The Government School of Mines,
Jermyn Street, September 14, 1857
My dear Tyndall,
In the following pages I have give you some account of the experiments and observations upon the structure of glacial ice, which, at your suggestion, I commenced during our sojourn at the Montanvert this autumn. No one knows better than yourself how much these subjects grow under the hands of the inquirer, and how little claim my brief investigations have to the character of completeness. Nevertheless my conclusions, so far as they go, are based on such clear and decisive evidence, and are so totally opposed to the views entertained by the highest authorities, that I feel I shall be doing more good by publishing than by withholding them.
I will in the first place state what I have myself observed with regard to the structure and the permeability of glacier ice, and afterwards I will compare my results with those which have been arrived at by others.
Structure of Glacial Ice.A mass of ice freshly extracted from any part of the Mer de Grace, the Glacier du Géant, or the glacier of La Brenva, at a depth of 8 or 10 inches from the surface, always presented the following characters when examined either with the naked eye, or with a lens of a magnifying power of thirty or forty diameters.
It broke with a vitreous fracture; and when the surface was made even, either with a sharp knife, or by rubbing on a warm surface, it  appeared perfectly smooth and glassy, exhibiting not the least trace of fissures. Minute shallow pits, however, were scattered over it, and became particularly obvious when a coloured fluid was poured on to the surface and then wiped away again, inasmuch as under these circumstances every pit retained a very small portion of the colour.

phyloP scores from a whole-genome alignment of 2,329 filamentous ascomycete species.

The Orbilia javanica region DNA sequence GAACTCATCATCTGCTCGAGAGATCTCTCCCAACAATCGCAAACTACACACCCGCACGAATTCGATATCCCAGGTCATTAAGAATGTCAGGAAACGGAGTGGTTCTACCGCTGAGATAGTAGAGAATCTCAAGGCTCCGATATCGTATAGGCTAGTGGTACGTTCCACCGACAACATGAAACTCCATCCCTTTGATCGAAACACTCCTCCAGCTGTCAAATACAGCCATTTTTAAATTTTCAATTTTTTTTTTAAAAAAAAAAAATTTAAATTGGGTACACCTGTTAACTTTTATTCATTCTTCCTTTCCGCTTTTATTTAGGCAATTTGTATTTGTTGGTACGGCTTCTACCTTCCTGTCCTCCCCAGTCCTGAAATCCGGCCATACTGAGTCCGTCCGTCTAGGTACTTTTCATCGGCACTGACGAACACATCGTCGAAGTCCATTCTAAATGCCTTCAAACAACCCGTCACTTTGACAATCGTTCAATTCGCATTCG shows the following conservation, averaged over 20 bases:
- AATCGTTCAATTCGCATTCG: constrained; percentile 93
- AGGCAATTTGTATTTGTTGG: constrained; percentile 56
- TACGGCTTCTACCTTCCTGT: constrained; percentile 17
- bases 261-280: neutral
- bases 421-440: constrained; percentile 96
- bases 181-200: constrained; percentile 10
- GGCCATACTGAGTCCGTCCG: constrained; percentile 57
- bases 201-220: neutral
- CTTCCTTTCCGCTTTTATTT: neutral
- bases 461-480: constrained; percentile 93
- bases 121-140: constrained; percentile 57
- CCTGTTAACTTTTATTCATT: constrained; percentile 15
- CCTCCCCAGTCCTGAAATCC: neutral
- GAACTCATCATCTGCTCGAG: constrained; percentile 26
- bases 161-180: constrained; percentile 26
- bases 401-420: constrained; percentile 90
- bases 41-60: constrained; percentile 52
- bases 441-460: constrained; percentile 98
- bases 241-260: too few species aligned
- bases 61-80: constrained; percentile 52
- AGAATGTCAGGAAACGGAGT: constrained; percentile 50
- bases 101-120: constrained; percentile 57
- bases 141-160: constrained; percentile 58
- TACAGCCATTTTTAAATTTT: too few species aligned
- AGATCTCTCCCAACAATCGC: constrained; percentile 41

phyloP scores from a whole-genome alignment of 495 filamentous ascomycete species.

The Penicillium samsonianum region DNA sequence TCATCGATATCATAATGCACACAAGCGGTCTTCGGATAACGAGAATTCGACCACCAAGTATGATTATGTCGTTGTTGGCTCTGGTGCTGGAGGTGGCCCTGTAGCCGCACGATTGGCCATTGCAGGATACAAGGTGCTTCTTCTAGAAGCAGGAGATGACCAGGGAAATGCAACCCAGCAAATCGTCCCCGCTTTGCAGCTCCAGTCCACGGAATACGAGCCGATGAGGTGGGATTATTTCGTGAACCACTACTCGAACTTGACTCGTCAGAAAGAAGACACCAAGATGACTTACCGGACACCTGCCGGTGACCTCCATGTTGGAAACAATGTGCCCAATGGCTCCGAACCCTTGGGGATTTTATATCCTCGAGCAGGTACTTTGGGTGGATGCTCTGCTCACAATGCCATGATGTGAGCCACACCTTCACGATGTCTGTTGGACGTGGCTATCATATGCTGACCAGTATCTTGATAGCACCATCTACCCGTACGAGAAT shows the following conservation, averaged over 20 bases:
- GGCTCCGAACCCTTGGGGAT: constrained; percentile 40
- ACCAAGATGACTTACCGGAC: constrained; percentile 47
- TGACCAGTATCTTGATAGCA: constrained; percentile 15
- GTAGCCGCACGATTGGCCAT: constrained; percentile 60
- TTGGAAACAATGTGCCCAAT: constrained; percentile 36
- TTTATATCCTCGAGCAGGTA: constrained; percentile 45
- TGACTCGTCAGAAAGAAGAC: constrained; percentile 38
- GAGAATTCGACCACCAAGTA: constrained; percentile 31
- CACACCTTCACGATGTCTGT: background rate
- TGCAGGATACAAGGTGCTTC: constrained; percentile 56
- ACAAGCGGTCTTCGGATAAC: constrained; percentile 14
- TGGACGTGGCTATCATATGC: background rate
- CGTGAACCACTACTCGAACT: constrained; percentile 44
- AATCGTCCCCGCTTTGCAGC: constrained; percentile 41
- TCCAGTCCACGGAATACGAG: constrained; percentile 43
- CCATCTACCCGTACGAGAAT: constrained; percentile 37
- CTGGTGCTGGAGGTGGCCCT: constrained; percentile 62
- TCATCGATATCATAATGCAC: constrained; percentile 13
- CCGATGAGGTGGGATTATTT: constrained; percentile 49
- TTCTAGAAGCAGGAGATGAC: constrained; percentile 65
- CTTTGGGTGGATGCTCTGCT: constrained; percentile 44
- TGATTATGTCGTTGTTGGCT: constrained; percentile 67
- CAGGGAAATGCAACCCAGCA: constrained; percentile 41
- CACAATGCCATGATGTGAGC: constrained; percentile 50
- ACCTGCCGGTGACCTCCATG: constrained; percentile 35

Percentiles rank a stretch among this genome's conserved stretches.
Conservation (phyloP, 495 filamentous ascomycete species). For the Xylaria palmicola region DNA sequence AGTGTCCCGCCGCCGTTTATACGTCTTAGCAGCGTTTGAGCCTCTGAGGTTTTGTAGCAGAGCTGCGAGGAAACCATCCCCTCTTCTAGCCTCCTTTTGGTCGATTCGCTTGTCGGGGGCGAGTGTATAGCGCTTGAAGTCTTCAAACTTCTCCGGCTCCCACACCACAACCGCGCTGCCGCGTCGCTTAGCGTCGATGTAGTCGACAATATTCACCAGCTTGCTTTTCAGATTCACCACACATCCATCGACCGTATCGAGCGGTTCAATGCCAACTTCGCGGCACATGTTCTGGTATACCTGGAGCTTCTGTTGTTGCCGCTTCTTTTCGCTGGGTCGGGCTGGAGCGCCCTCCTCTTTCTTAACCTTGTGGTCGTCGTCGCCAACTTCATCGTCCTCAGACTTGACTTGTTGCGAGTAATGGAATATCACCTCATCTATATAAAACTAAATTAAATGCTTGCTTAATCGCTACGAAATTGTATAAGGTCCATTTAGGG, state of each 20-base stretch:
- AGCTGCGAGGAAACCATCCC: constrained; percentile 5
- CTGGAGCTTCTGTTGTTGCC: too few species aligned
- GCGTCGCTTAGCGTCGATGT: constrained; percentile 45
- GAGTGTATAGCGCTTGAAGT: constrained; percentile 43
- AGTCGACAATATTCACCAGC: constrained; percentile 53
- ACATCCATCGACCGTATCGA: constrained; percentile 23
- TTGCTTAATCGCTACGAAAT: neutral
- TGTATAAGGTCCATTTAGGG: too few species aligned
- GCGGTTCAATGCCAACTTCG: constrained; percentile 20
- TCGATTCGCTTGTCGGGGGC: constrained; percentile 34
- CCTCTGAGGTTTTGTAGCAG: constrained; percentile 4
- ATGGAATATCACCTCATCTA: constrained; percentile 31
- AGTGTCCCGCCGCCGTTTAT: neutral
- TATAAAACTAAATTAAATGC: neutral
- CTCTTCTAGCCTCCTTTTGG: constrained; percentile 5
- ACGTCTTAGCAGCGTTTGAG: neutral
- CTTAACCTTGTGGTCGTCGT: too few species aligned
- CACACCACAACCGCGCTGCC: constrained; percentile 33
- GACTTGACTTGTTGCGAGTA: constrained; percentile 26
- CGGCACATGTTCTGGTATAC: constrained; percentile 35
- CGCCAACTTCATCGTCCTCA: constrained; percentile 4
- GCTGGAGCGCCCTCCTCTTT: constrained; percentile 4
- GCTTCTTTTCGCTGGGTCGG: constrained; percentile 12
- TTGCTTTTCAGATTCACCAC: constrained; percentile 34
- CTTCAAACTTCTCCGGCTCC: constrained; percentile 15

The mass was, as usual, traversed by a larger or smaller number of parallel blue veins (whose lenticular form was almost always very apparent, particularly in the Brenva); and when a thin section was made perpendicular to the plane of the veins and viewed by transmitted light, it became obvious that the ice formed one continuous mass, without fissures or interruptions of continuity of any kind. It contained, however, a multitude of small, closed, and perfectly distinct chambers, and it was to the absence or rarity of these in the course of the veins that the latter owed their transparency and blueness.
The form and contents of these chambers were exceedingly remarkable. In a blue vein, and in those parts of the intermediate "white ice" which were contiguous to a blue vein, they were always round or oval disks, with extremely flat and closely approximated sides; so that, viewed in one plane, they looked like circles; but in a plane at right angles to this, like narrow parallelograms. In the white ice midway between the blue veins, on the other hand, I very generally noticed an irregularity of form, which was in many instances so great that the cavities appeared to be ramified. The walls of the chambers very frequently appeared to be a little roughened, or, as it were, frosted.